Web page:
In addition to economic concerns, Tung has been dogged by accusations that his administration is too cozy with business leaders. These concerns were heightened in January after Anson Chan, Hong Kong's top civil servant, announced her retirement. The respected Chan was a forceful advocate of civil liberties and transparency in business. Her departure led to speculation in the press that government decisions increasingly will be made on the basis of personal ties rather than merit. Tung soothed some of these fears by naming as Chan's successor Donald Tsang, Hong Kong's well-regarded financial secretary.
Tung has also been criticized for not taking steps towards holding a direct election for the chief executive and increasing the number of directly elected Legco seats. Under the Basic Law, both moves are possible after 2007.
Hong Kong residents enjoy most basic rights, but they cannot change their government through elections. Under the Basic Law, Chief Executive Tung Chee-hwa was appointed by a 400-member selection committee, itself appointed by Beijing. The 800-member committee that will choose the next chief executive in March 2002 consists of Legco's 60 members; Hong Kong's 36 delegates to China's National People's Congress (NPC); 40 representatives from religious groups; and 664 people chosen in July 2000 by a narrow electorate of just 180,000 voters.
Those 180,000 voters, representing business, the professions, and labor, also chose the 30 "functional constituency" seats in the 2000 Legco elections. In addition, 6 Legco seats were chosen in 2000 by an even smaller group--the same 800 people who will elect the chief executive in 2002. Democracy advocates say it is undemocratic for Legco to have 36 seats chosen by such a small number of people and only 24 directly elected members.
The Basic Law allows Hong Kong to hold direct elections for all Legco seats and the chief executive after 2007. Any changes, however, would have to be approved by China's rubber-stamp NPC, Hong Kong's chief executive, and Legco. That body would have to approve the changes by a two-thirds majority at a time when only half of its members would be directly elected.
The Basic Law also restricts Legco's law-making powers. It prohibits legislators from introducing bills affecting public spending, Hong Kong's political structure, or governmental operations. Legco members can introduce bills concerning governmental policy, but only with the chief executive's prior approval. The Basic Law also requires, for passage of individual member's bills, separate majorities among the members elected from the geographical and functional constituencies. Together, Legco's makeup and limited powers hamper the body's ability to act as a check on the chief executive's authority.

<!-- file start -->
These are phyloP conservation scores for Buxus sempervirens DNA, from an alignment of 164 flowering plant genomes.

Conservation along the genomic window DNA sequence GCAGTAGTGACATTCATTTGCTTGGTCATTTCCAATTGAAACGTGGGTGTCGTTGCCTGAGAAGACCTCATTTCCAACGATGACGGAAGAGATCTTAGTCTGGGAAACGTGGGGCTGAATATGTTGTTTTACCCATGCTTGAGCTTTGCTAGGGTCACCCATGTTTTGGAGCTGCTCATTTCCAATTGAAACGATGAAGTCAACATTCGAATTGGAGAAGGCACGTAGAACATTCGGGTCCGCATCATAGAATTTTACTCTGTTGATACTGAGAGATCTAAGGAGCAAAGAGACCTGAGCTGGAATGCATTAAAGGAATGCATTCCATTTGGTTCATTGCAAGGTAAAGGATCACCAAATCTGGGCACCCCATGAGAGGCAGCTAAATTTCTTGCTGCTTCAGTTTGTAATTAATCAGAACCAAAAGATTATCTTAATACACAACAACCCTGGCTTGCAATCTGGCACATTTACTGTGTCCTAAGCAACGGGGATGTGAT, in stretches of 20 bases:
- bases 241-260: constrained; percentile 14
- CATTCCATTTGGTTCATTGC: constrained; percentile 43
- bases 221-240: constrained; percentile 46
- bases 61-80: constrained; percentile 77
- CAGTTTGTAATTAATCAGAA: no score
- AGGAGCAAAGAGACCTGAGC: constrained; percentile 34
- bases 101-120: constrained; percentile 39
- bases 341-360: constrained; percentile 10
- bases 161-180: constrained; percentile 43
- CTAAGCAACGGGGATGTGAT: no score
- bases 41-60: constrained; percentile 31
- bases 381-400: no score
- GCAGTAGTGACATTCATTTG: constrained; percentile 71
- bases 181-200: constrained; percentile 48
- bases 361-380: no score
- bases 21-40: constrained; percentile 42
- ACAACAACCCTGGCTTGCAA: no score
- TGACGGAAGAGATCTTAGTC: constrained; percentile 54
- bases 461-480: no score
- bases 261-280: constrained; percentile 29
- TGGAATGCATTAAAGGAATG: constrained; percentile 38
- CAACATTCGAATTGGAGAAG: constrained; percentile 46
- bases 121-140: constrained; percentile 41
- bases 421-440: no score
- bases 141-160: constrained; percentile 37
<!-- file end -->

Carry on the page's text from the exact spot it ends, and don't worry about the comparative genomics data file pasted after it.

Hong Kong's pro-democracy camp denounced legislation passed in July that included a clause clarifying that China could sack the territory's chief executive. The Basic Law does not explicitly grant Beijing this power without Hong Kong's courts or Legco beginning the move.
Outside observers such as the U.S. State Department say that Hong Kong's judiciary is independent. Local human rights activists generally agree, but many argue that the Tung administration has undermined the territory's rule of law with a series of controversial legal moves and its allegedly preferential treatment of well-connected business leaders. Critics point in particular to the government's intervention in 1999 in an immigration case that resulted in China's NPC overturning a ruling by Hong Kong's Court of Final Appeal. The government defended its appeal to the NPC on the grounds that the Court's ruling would have allowed Hong Kong to be swamped by mainlanders. Critics, however, said that the move raised doubts over whether any Court of Final Appeal decision is truly final.
The Basic Law requires Hong Kong courts, though not the government, to seek from the NPC an interpretation of the Basic Law on issues that are Beijing's responsibility or that concern the relationship between Beijing and Hong Kong. The court must follow the NPC's interpretation. The controversy arose when the administration asked the NPC to interpret the Basic Law's provisions on the so-called right of abode after the Court of Final Appeal issued a ruling that would have made it easier for mainlandborn Chinese and their children to gain Hong Kong residency. The NPC's strict interpretation effectively overturned the Court of Final Appeal's liberal ruling.